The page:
Australia resumed the search Friday for possible wreckage from a missing Malaysian jetliner in a remote, storm-swept stretch of the Indian Ocean, hoping for better weather as spotters seek to identify the objects shown on grainy satellite images.
Nearly two weeks after Malaysia Airlines flight MH370 vanished from civilian radar over the South China Sea, the search focus has switched to an isolated section of ocean 2,500 kilometers (1,500 miles) southwest of Perth.
Satellite images have emerged showing two indistinct floating objects in the area — the largest estimated at 24 meters (79 feet) across — which Australia and Malaysia have described as "credible" leads.
Five aircraft were taking part in Friday's operations — three Australian air force P-3 Orions, a US Navy P-8 Poseidon and a civil Bombardier Global Express jet.
Hampering the effort is the distance from the west coast of Australia, which allows the planes only about two hours of actual search time before they must return to Perth.
A Norwegian merchant ship is already helping scour the search area, but Australia's HMAS Success, which is capable of retrieving any wreckage, was still days away.
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Break in the weather
Poor weather has compounded the difficulty in finding the objects. Australia's Bureau of Meteorology said rain showers eased Friday but that drizzle, low cloud cover and reduced visibility would continue.
Although Australian Prime Minister Tony Abbott cautioned that the objects may yet prove to be the latest in a number of false leads, his announcement of the satellite image analysis galvanised a search that had seemed stuck in a downward spiral of frustration and recrimination.
The nature of the events that diverted MH370 from its intended flight path on March 8 remain shrouded in mystery, although Malaysian investigators have stuck to their assumption that it was the result of a "deliberate action" by someone on board.
Three scenarios have gained particular attention: hijacking, pilot sabotage, and a sudden mid-air crisis that incapacitated the flight crew and left the plane to fly on auto-pilot for several hours until it ran out of fuel and crashed.
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If the objects in the remote southern Indian Ocean are shown to have come from MH370, some analysts believe the hijacking theory will lose ground.
"The reasonable motives for forcing the plane to fly there are very, very few," Gerry Soejatman, a Jakarta-based independent aviation analyst, told AFP.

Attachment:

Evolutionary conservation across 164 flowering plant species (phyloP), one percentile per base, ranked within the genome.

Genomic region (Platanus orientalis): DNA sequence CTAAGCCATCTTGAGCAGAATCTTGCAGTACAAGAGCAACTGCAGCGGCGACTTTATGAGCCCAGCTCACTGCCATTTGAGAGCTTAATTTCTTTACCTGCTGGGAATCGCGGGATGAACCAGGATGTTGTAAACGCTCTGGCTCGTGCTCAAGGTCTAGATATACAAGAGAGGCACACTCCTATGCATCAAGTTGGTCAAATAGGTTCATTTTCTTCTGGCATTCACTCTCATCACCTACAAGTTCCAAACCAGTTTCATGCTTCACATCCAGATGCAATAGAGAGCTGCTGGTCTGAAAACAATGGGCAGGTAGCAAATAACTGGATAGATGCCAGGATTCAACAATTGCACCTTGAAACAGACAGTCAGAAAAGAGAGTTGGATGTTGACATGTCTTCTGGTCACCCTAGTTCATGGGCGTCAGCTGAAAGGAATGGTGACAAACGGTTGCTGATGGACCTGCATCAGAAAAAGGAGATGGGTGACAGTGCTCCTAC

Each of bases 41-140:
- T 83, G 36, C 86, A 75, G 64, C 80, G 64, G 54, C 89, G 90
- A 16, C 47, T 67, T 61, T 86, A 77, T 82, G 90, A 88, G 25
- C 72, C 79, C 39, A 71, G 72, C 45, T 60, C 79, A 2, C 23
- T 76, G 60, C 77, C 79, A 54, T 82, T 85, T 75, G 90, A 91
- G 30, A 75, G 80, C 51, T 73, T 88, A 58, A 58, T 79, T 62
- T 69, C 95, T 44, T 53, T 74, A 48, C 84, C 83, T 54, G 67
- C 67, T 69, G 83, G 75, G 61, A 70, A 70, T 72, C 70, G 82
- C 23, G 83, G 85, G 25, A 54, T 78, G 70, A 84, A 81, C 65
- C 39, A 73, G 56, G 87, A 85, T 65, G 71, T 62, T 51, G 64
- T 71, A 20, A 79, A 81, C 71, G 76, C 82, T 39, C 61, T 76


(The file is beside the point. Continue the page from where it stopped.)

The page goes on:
'A lonely, lonely place'
The area is well off recognized shipping lanes, and the Norwegian car transporter was understood to have taken two days to reach it.
"It's really off the beaten track," said Tim Huxley, chief executive of Wah Kwong Maritime Transport Holdings in Hong Kong. "It's a lonely, lonely place."
For the anguished relatives of the 227 passengers on board, who have already endured an agonizing nearly two-week wait, the Australian "find" is a somber development.
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Sarah Bajc, the partner of American passenger Philip Wood, said she had clung to the notion of a hijacking plot that might result in the passengers' eventual safe return.
"So if this debris is indeed part of that plane, then it kind of dashes that wishful thinking to pieces," Bajc told CNN.
"So I really hope it's not a part of the plane, but, you know, if it is, then at least we can go down another path of deciding that maybe we need to start preparing for another scenario instead."
The satellite images were taken on March 16, meaning the satellite-tagged objects would have been drifting for days in a volatile maritime region.
"The current there is one of the strongest in the world, moving at as fast as one metre per second," said Gan Jianping, an oceanographer at the Hong Kong University of Science and Technology.
Seeking the black box
If debris is found, the mammoth task remains of locating the "black box" flight data recorder, which offers the best chance of peeling back the layers of confusion and mystery surrounding MH370's disappearance.
Malaysia has been criticized for its handling of the crisis, especially by relatives who have accused authorities and the flag-carrier airline of providing insufficient or misleading information.
Nearly two-thirds of the passengers were Chinese nationals. Some of their family members refused to accept the ocean objects indicated a possible crash.
"My son is still alive. My son is still alive. I don't believe the news," cried Wen Wancheng, 63, one of a group of relatives who have spent the last two weeks holed up in a Beijing hotel.
There has been little progress in what essentially became a criminal investigation after it was determined that the disappearance of MH370 was probably deliberate.
Malaysia has asked the FBI to help recover data it said was deleted from a home flight simulator belonging to the plane's chief pilot, Captain Zaharie Ahmad Shah, but otherwise no evidence has emerged to implicate him.